Are they racist? All answer, definitely not. However, according to the families, Americans need to understand who the enemy is -- not all Muslims, but the Islamic extremists.

Susan Rescorla's husband Rick died after assisting 2,700 of his employees in evacuating the World Trade Center. She is writing a book because she wants Americans to "see it the way it is: we are at war with the radical Islamic extremists. What happened on 9/11 happened to all Americans. People should not lose that fact." 

The Burnetts heard United Flight 93's black box, where the "terrorists were hollering and screaming in the name of Allah. They were Islamic terrorists. We should use the words 'Islamic Extremists' because that is who is threatening our country and our values."

Many family members became frustrated after hearing that the Obama administration decided to stop the military commission trial of top al-Qaeda operative Abd al-Rahim al-Nashiri, the mastermind behind the USS Cole bombing. They view the Nashiri trial delay as a glimpse into the future, into how the administration will treat the 9/11 terrorists. They see this administration treating the 9/11 attack as a crime that should be tried in a federal court, thereby endowing the terrorists with all the rights and advantages of Americans.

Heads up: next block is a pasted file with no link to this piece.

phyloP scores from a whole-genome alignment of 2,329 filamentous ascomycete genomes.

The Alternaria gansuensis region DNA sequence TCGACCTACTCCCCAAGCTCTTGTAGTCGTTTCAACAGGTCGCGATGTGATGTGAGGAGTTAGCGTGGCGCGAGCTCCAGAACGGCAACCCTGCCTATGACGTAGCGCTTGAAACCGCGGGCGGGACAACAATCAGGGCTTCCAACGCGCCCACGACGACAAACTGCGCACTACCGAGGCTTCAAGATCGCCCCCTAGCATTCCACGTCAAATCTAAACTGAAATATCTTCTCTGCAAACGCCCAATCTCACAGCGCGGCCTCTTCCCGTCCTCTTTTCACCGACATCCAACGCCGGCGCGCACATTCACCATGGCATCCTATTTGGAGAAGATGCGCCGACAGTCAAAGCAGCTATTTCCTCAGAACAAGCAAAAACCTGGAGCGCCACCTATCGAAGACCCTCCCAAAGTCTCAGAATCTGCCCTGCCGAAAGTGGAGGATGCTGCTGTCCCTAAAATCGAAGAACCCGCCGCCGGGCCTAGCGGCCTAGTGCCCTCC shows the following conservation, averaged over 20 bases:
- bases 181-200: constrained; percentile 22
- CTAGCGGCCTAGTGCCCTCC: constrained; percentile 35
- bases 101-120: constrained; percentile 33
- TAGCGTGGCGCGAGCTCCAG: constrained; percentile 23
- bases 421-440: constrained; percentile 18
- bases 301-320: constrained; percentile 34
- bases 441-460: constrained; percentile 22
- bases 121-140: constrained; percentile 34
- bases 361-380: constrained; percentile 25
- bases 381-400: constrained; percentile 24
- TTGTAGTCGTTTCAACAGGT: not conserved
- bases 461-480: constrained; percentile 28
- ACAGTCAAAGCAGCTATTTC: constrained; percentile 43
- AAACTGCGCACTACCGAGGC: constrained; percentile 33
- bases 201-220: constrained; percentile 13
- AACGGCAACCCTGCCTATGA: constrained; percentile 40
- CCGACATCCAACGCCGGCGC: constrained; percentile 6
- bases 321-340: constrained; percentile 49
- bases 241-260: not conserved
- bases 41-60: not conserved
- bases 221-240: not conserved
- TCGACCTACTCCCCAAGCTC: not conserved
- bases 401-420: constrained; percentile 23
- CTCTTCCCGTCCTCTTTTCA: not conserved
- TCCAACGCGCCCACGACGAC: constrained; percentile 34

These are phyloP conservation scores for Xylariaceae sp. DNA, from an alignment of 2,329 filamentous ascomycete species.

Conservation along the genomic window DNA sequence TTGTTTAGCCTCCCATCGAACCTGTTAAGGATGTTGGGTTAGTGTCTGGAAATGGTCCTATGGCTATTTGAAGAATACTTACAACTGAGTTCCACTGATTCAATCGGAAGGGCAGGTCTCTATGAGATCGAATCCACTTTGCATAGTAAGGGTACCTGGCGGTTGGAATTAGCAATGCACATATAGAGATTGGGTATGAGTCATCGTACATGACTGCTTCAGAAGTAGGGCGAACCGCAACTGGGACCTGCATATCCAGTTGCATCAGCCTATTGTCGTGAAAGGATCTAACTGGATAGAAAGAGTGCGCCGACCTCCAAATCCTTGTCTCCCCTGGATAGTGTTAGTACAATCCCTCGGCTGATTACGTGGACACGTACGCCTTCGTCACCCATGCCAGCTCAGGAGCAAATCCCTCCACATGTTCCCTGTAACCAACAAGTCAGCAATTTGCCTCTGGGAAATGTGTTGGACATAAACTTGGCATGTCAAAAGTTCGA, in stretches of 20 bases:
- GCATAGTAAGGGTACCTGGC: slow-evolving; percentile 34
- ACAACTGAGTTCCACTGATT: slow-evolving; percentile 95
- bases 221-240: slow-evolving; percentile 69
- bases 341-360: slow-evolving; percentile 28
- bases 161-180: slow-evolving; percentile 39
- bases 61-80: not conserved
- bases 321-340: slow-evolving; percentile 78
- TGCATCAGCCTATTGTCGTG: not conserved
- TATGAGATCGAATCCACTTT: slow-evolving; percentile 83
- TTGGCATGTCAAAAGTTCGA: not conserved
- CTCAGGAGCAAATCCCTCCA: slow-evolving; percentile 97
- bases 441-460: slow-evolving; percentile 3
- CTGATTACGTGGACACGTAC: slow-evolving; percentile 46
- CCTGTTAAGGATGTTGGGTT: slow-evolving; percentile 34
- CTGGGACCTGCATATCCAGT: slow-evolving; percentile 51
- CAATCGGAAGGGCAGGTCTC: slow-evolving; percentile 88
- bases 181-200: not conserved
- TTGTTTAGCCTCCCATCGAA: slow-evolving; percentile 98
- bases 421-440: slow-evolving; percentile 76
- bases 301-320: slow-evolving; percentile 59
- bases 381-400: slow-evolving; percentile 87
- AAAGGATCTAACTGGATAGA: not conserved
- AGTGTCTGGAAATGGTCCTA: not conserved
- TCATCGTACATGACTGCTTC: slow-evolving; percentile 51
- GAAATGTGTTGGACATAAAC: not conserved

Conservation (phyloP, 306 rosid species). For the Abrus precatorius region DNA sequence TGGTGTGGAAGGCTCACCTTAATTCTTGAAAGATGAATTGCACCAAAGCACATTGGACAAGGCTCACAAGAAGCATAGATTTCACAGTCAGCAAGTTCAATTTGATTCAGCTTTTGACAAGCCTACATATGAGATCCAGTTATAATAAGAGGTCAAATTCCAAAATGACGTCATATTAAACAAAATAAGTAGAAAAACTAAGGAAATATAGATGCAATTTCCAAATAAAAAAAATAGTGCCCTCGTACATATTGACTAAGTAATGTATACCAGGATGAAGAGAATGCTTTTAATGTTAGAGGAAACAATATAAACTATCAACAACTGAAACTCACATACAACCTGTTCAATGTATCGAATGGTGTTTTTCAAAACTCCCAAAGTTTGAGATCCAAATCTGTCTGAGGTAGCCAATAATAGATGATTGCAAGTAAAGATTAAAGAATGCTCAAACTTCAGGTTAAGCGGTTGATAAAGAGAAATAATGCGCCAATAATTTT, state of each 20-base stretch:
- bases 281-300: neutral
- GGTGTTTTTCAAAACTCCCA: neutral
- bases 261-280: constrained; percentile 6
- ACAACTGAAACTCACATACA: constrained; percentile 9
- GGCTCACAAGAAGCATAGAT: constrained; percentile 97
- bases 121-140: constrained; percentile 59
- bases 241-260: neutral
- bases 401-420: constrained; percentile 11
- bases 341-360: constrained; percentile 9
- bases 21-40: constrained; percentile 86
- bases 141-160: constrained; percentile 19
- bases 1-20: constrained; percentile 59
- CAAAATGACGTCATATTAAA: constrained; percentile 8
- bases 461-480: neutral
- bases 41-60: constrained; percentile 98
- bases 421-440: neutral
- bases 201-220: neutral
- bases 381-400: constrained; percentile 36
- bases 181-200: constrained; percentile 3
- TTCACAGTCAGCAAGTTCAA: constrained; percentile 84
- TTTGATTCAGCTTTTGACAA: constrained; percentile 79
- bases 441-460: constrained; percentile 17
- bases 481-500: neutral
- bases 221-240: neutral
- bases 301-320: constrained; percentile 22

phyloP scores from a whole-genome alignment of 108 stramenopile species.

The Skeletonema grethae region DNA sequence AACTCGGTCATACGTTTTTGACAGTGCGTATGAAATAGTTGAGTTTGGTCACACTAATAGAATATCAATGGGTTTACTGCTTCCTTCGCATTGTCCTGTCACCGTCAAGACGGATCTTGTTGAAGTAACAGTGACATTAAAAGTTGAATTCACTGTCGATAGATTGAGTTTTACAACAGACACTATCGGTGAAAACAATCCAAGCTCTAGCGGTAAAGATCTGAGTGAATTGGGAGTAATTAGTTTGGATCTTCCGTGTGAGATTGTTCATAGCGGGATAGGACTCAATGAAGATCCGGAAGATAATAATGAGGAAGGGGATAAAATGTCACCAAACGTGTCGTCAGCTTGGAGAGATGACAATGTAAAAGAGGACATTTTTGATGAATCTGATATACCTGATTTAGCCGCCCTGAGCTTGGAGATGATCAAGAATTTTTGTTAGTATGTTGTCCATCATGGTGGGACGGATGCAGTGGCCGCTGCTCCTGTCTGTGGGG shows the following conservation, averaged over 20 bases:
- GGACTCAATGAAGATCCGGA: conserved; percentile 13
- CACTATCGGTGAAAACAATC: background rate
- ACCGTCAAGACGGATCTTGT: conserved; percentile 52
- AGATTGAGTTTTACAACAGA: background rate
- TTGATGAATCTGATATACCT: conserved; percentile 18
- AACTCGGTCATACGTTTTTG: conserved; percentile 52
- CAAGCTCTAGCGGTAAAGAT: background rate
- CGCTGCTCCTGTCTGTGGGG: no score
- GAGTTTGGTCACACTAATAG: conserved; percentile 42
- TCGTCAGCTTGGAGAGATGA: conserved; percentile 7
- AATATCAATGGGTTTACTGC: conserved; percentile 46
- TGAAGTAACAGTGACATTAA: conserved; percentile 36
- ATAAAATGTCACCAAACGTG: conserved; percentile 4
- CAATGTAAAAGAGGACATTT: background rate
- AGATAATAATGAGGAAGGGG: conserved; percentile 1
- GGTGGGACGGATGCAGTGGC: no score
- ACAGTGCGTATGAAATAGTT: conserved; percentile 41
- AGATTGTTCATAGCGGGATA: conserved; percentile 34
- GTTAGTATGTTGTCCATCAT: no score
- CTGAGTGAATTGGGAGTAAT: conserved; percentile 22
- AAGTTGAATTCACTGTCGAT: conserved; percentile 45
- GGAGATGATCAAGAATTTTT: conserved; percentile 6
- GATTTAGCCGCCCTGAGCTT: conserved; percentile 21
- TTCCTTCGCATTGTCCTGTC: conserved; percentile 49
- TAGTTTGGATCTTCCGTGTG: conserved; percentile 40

Bob and Shirley Hemenway recalled that in both the Cole attack and the Pentagon attack, military personnel, including their son, Robert, Chief of Naval Operations, were killed. They noted that "the rights given the terrorists under military tribunals are the fairest. Besides, with a military trial, there are not the problems over classified evidence and security."

The family members wonder if the 9/11 tragedy has become dimmer in people's minds. They want to make sure their loved ones did not die in vain.

Susan Rescorla does not want Americans "to forget so easily, especially when it did not happen in their backyard. I want to make sure this never happens again." 

The Burnetts concur, and they further stated that "these people don't come here for tea and crumpets. They want to kill us. They want to kill anyone that does not believe in Islam. Those on 9/11 were murdered out of hatred for our way of life. I am worried that we lost our resolve."

Alice Hoagland, who also lost a son, Mark, on United Flight 93, summed up everyone's feelings that "future Americans should read that 9/11 ushered in an age when we had to deal with ideologies, with a culture that hated ours and resorted to terrorism. I hope what happened does not retreat in our memory, because if [it does], it will be to our peril."